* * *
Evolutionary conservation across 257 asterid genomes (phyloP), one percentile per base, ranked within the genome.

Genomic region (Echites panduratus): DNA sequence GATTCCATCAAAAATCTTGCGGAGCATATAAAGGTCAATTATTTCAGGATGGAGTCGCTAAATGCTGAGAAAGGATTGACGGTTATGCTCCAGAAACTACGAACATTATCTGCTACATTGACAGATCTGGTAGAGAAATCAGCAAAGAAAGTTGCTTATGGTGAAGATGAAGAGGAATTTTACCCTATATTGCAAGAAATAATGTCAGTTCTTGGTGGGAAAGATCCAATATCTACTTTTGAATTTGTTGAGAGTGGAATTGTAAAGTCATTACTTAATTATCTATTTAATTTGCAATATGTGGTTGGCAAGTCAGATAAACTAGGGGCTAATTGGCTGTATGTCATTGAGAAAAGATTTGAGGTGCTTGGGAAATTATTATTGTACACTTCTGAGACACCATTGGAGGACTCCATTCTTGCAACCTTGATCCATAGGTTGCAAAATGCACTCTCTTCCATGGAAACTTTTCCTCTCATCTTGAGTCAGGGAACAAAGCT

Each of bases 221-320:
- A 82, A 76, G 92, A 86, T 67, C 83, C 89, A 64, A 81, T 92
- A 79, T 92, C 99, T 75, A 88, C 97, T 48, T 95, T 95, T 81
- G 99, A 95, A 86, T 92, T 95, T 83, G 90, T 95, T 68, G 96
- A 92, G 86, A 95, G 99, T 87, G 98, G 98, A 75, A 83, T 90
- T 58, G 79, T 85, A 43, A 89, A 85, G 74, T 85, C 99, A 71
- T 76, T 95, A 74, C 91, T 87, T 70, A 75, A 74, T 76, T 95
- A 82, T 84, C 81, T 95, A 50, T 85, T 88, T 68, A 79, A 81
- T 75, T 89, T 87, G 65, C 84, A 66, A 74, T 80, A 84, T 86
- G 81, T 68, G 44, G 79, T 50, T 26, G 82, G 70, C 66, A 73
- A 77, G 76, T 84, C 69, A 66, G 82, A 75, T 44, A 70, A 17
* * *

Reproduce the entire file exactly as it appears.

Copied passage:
Evolutionary conservation across 257 asterid genomes (phyloP), one percentile per base, ranked within the genome.

Genomic region (Echites panduratus): DNA sequence GATTCCATCAAAAATCTTGCGGAGCATATAAAGGTCAATTATTTCAGGATGGAGTCGCTAAATGCTGAGAAAGGATTGACGGTTATGCTCCAGAAACTACGAACATTATCTGCTACATTGACAGATCTGGTAGAGAAATCAGCAAAGAAAGTTGCTTATGGTGAAGATGAAGAGGAATTTTACCCTATATTGCAAGAAATAATGTCAGTTCTTGGTGGGAAAGATCCAATATCTACTTTTGAATTTGTTGAGAGTGGAATTGTAAAGTCATTACTTAATTATCTATTTAATTTGCAATATGTGGTTGGCAAGTCAGATAAACTAGGGGCTAATTGGCTGTATGTCATTGAGAAAAGATTTGAGGTGCTTGGGAAATTATTATTGTACACTTCTGAGACACCATTGGAGGACTCCATTCTTGCAACCTTGATCCATAGGTTGCAAAATGCACTCTCTTCCATGGAAACTTTTCCTCTCATCTTGAGTCAGGGAACAAAGCT

Each of bases 221-320:
- A 82, A 76, G 92, A 86, T 67, C 83, C 89, A 64, A 81, T 92
- A 79, T 92, C 99, T 75, A 88, C 97, T 48, T 95, T 95, T 81
- G 99, A 95, A 86, T 92, T 95, T 83, G 90, T 95, T 68, G 96
- A 92, G 86, A 95, G 99, T 87, G 98, G 98, A 75, A 83, T 90
- T 58, G 79, T 85, A 43, A 89, A 85, G 74, T 85, C 99, A 71
- T 76, T 95, A 74, C 91, T 87, T 70, A 75, A 74, T 76, T 95
- A 82, T 84, C 81, T 95, A 50, T 85, T 88, T 68, A 79, A 81
- T 75, T 89, T 87, G 65, C 84, A 66, A 74, T 80, A 84, T 86
- G 81, T 68, G 44, G 79, T 50, T 26, G 82, G 70, C 66, A 73
- A 77, G 76, T 84, C 69, A 66, G 82, A 75, T 44, A 70, A 17